This evening was the first airing of the long-awaited Jeopardy! match between two of the game’s most successful players and Watson, a question-parsing supercomputer developed by IBM. It’s obvious that big Blue wouldn’t have given the go ahead for an official match until they could be relatively sure of a victory (or at least holding their own), that knowledge doesn’t make watching this machine play any less impressive. At least judging from what I’ve seen, Watson seems to be pretty on-par with the best human players, if not a little bit better, though that got me wondering about how much of the computer’s ability was due to its processing, and how much benefit it got from it uniquely non-human characteristics.

Our lab does a lot of work on investigating how things like emotion, anxiety, and stress influence learning, memory, and cognition. We often do this by having study participants answer a series of general knowledge trivia questions under different experimental manipulations. Put simply, our research and that of other labs has shown that stress of being in a test environment, anxiety about getting the answers right and, and focus on negative emotion if you get an answer wrong, all contribute to a person doing significantly worse in these kind of situations than others who aren’t as stressed, worried, or sensitive to negative feedback.

Add to those relatively high-level concerns the fact that humans are easy to distract, have different reading speeds, make inconsistent muscle movements, and are subject to things like being hungry or tired. Compare these facts to a computer who never needs to eat or sleep, has only one possible goal (answering questions), and doesn’t have any feelings to be hurt or things to worry about.

Suddenly bringing a human to a trivia fight might not be the best idea.

Of course, there are many areas where humans have a leg up on our robotic competition, particularly when it comes to “creative” thinking, language use, and joking. That being said, Watson seems to be surprisingly good at the kind of word-play problems that are common on Jeopardy!, which might be a good indication of how close it is to our level of ability.

Looking at the big picture, competing on a game show is unimportant compared to the possible real-world applications of a technology like Watson. As computers become more and more able to do things historically only done by humans, an obvious question is when that all-important line is crossed and the computers are better at being us than we are.

Though there are many ways to determine where this point is, and equally as many arguments against any particular measure, lets stick with Jeopardy! for a second. The way I see it, to be better than a human at answering trivia questions, Watson only has to be as good as the best human player, at least in terms of “thinking” ability. In a game between Watson and a human champion with exactly equal semantic-processing/question-answering abilities, the computer will always win. Because Watson doesn’t care if it gets a question wrong, but Ken Jennings really doesn’t want to be beaten by a computer. Because Watson will always hit the buzzer at exactly the right time, and Joe Human might slip. For all the reasons I talked about above, Watson doesn’t have to be any smarter than a human to beat us.

The Science of Morality

I was lucky last night to be able to attend a fantastic lecture panel on the Science of Morality at the 92stY as part of the World Science Festival. Philosophers Daniel Dennett and Patricia Churchland, and neuroscientists Antonio Damasio and Marc Hauser discussed the philosophy, psychology, and biology of a fundamental aspect of human nature. Below are some of the more interesting ideas discussed.

Reduced D2 receptor densities lead to difficulty in learning from error and negative reinforcement:
Genetically Determined Differences in Learning from Errors (Science)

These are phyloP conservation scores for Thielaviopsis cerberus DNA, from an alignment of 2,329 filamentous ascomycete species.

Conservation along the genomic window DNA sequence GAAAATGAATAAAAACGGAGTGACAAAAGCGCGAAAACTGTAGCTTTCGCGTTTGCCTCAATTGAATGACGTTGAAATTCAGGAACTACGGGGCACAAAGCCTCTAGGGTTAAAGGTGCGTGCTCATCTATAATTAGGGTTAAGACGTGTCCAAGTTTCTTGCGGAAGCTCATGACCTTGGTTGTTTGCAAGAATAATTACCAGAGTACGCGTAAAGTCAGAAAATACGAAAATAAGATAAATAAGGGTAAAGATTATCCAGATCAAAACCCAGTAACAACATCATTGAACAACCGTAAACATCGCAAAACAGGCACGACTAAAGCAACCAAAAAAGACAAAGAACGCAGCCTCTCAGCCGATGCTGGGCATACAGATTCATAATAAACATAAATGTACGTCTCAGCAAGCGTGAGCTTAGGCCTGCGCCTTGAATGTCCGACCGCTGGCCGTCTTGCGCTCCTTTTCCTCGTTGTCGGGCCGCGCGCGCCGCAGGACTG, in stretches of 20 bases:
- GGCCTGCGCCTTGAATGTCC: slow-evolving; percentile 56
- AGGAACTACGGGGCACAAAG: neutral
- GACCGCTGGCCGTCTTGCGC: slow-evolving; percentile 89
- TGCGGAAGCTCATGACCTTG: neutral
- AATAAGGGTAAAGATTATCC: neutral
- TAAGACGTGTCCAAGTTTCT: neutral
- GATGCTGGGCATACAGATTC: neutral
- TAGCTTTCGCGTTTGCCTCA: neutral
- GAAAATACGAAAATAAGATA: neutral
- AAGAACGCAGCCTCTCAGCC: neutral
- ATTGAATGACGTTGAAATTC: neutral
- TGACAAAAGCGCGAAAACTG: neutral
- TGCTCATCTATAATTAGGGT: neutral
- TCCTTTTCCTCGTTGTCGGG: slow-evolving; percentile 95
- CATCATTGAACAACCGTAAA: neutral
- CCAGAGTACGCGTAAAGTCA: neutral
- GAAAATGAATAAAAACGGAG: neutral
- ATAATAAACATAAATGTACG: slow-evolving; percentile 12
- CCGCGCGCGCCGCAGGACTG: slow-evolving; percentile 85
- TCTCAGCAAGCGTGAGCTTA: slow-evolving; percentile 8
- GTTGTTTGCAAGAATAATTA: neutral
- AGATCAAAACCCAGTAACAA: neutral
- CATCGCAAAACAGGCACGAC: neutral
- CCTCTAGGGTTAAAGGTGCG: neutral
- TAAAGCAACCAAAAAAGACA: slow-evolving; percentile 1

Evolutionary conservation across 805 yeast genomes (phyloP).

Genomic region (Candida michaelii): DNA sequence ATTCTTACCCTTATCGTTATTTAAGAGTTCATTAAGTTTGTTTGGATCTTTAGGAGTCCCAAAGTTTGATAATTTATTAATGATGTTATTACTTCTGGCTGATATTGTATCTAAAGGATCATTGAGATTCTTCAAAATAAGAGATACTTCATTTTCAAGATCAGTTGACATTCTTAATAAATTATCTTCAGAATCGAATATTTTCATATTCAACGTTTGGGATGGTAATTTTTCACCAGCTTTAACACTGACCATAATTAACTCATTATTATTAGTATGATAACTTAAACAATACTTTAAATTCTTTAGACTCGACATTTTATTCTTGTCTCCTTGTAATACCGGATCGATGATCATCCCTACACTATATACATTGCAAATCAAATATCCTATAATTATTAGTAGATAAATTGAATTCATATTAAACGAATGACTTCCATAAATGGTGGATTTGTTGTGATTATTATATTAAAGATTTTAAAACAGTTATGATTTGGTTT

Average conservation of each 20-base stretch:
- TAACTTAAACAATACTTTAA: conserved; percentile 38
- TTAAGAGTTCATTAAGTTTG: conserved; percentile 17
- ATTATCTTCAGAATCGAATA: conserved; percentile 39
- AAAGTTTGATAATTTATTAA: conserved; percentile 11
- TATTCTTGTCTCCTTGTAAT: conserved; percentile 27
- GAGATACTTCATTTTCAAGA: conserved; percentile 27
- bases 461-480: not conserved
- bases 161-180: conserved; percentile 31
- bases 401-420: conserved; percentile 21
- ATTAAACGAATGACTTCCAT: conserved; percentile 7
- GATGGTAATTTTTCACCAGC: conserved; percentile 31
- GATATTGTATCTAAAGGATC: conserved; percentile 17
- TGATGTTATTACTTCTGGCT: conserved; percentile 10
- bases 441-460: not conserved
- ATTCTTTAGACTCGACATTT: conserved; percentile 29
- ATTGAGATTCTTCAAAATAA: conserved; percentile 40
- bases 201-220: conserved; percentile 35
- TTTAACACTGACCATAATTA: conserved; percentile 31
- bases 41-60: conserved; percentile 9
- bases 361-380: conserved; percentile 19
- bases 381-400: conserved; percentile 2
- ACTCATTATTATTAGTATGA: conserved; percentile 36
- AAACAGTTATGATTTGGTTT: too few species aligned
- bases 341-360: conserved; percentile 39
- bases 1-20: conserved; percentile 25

“Go” and “NoGo”: Learning and the Basal Ganglia (DANA)
This is of particular interest to me due to its implications for ADHD.

Breakdown of Theory of Mind in social, emotional, and moral decision-making:
Mindblindness: An Essay on Autism and Theory of Mind (Google Scholar, book)

PFC damage inhibits normal social/moral behavior:
On the neurology of morals (Nature Neuroscience)

Fundamental neurochemical differences effect social behavior:
The effects of oxytocin and vasopressin on partner preferences in male and female prairie voles (Microtus ochrogaster) (PubMed)

Most of these articles are behind pay-walls, so let me know if you need access to one of them and I’ll use my school account.

This is my brain in Love

A few months ago, Radio Lab– one of my very favorite public radio shows– aired an episode about the neuroscience of Love. The show, in two acts, served as an informative and entertaining primer to a mind-bogglingly complex subject, and did so with all the flair, panache, and quirky musical bumpers that make shows like Radio Lab the easily stereotyped gems they are.

While I found the piece interesting enough, I wasn’t moved to do much more than contemplate the subject a bit and put it on my ever-growing list of things to research. Mostly unmoved, that is, until this weekend, when I met a girl who really turned my head upside-down.

After the waves of intrusive thinking and tummy-knotting anxiety which exemplify Limerence wore off, I came to a now unsurprising realization: Love isn’t mere emotion, it’s a fundamental change in the way we think; a change we have almost no control over. A temporary all-controlling animalistic psychosis that effects us all at one time or anther, driven by three simple, seemingly innocent enough, neurotransmitters. To take a page from the Radio Lab show, lets take a quick look at them:

Dopamine – Real true deeply passionate Love. That amazing ecstatic feeling that comes from seeing and interacting with that special someone. You get the same rush of Dopamine from crack cocaine that you do from Love.

Norepinephrine – Intense infatuation. Norepinephrine focuses the good feelings of dopamine on that one object of your desire.

Oxytocin – Peace and happy contentment that comes with long-term commitment.

The problem here is that Dopamine and Norepinephrine create such powerful emotion that if we were to keep getting squirts of them over a long period of time, we’d literally go insane. It has long been accepted that excessive levels of Dopamine play a large role in Schizophrenia, and anyone who’s ever had a crush can understand why.

As I’m stuck here with too much Norepinephrine floating around the folds of meat inside my skull, I’ll end our quick overview of the subject here, but if you’re interested in learning more, I highly recommend you check out the bit of audio magic that inspired this post, which I linked to in the first paragraph. In addition to a recorded podcast of the show, Radio Lab has provided a number of interesting articles and links on the subject for your further nerdy perusal.